The evidence is piling up that schoolchildren, teachers and staff are safe in schools. Indeed, the evidence suggests schools are the “safest place” for them to be, as CDC Director Robert Redfield said last November. Yet, teacher unions and other school employee organizations are ignoring mounting evidence that support Redfield’s words.
Last week, the Centers for Disease Control released its first two studies of in-school spread of COVID-19, first, a study of the experience of 17 Wisconsin schools that operated in-person from August through November, and, second, a review of reports from around the world about COVID-19 contagion in schools.
In the Wisconsin study, there were only seven (7) cases of in-school infection – only of students – among 4,900 students and 650 teachers and staff, who wore masks and practiced social distancing. The second study reached essentially the same conclusion that there is little spread of the virus in schools.
Here in Connecticut, there’s similar evidence. The Greenwich public school system is one of the few big districts in the state which have operated in-person. Greenwich has followed a full five-day schedule for all but one week of this school year, excepting only approximately 15% of the town’s students and teachers who opted for fully remote learning from the start. The Greenwich district is comprised of 16 schools with 9,100 students and well over 1,000 staff. Over five months, the town has recorded nine (9) individuals infected in-school.
Indeed, it may not be too much of an exaggeration to say that schools are an oasis. While Greenwich has recorded 79 COVID-19 fatalities, none have originated in school.
Yet opposition to in-school instruction is building, not moderating. Last week, the Hartford Courant reported that Fran Rabinowitz, executive director of the Connecticut Association of Public School Superintendents (CAPSS) warned about a possible retreat from in-person schooling in late February and March if COVID-19 cases spike as a result of the new more contagious strains of the virus now circulating in the state.
Rabinowitz may have confined herself to “an informal warning,” but, according to the News Times, the Danbury Superintendent Sal Pascarella said he was “going to try to really make the case to see if we can – pardon the expression – jump ahead of the line to get our teachers and staff in there [vaccinated],” by implication, before reopening the city’s schools which have been closed all year.
That’s an outrageous request when only 35% of citizens over the age of 75 have been vaccinated; over 80% of COVID-19 fatalities in the state have been people over age 70. Virtually all teachers are younger.
Superintendents seem to be lining up behind the state teacher union, the Connecticut Education Association, which has been trying for months to close down all schools. As the second wave of the pandemic gathered momentum in the fall, the CEA sent Lamont a petition demanding that all schools be closed from Thanksgiving through mid-January.
Nationally, CDC data shows only 205 school-age deaths from the virus, about the same number of kids who died of the seasonal flu in the 2019-2020 school year (195). Moreover, kids rarely suffer serious cases. There have been only 1,300 school-age children hospitalized out of a total of 131,000 total COVID-19 hospitalizations nationwide, for which the CDC has complete demographic data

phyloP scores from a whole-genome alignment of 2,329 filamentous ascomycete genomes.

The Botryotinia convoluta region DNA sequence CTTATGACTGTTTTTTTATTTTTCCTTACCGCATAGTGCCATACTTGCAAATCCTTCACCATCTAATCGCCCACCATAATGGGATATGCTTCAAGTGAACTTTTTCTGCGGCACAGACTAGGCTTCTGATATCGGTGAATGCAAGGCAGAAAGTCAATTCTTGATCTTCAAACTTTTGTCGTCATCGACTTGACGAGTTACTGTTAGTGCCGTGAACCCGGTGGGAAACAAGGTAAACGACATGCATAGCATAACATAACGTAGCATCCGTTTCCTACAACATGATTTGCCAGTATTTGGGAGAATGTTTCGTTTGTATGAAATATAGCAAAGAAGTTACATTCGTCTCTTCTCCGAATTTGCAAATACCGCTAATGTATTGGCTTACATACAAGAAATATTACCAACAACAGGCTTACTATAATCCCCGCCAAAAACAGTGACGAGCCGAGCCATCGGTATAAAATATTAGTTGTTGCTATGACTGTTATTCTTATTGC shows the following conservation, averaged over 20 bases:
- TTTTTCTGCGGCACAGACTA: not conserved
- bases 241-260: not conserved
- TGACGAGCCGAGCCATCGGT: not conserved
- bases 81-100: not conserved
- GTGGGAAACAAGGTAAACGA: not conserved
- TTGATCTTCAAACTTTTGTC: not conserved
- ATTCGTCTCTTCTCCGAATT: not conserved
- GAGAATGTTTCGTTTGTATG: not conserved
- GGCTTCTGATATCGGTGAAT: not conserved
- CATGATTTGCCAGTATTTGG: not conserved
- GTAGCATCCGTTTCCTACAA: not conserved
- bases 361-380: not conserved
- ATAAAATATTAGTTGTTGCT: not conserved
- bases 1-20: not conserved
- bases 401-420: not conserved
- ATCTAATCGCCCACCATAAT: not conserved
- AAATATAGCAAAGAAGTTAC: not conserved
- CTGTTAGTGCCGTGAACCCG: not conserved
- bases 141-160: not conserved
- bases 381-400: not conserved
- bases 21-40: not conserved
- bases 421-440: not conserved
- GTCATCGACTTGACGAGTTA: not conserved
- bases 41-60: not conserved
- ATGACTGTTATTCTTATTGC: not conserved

Nevertheless, in mid-January, CEA president Jeff Leake continued his close-the-schools campaign citing data from the American Academy of Pediatrics showing “nearly 179,000 COVID-19 cases in children in just the last week of December, bringing the total reported cases in children to more than two million [2.6 million as of 1/21/21].”
That sounds alarming, right?
Not at all, the very next sentence in the AAP report said “At least 172 children had died as of Dec. 17. About 1.8% of all COVID-19 hospitalizations and 0.07% of the deaths have been among children [percentages still roughly accurate].” The CDC and AAP percentages align, while AAP data reflects higher numbers than the CDC, because, again, the CDC waits for full demographic information.
Now that data and reports are mounting that in-school instruction does not cause much spread, the evidence – the science – weighs in favor of keeping schools open and re-opening those which have been closed. Are we going to follow the science or fall prey to scaremongering?
Instead of stoking fear about a possible spike from the new strains of the virus, we should focus upon the definite impact of the vaccinations now underway. We are only weeks away from COVID deaths in Connecticut going to near-zero and serious cases dropping drastically.
Why? Because we have finished vaccinating nursing home residents and staff, where over half of Connecticut’s COVID-19 fatalities have taken place. Now, the state is vaccinating all citizens over 75 and soon will start vaccinating those over 65. To repeat, including nursing home fatalities, over 80% of deaths from the virus have been people over age 70. The only elderly now dying are those infected before they could be vaccinated.
Logically, most of the serious cases requiring hospitalization are the elderly, many of whom, tragically, later die. Soon, serious cases will plummet. Nationally, CDC data shows that about 45% of hospitalizations are people over 60.
To his credit, Governor Lamont weighed in last Thursday, according to the CT Post: “Lamont clarified on Thursday he didn’t believe the [virus] variants will result in schools going back to fully remote as they were last spring. Right now, I think the vaccines are going to be able to stay ahead of whatever risk there is there.”
Now is not the time to close schools, to delay re-opening schools or to jump mostly-younger teachers ahead of their much more vulnerable elders in the line for vaccinations.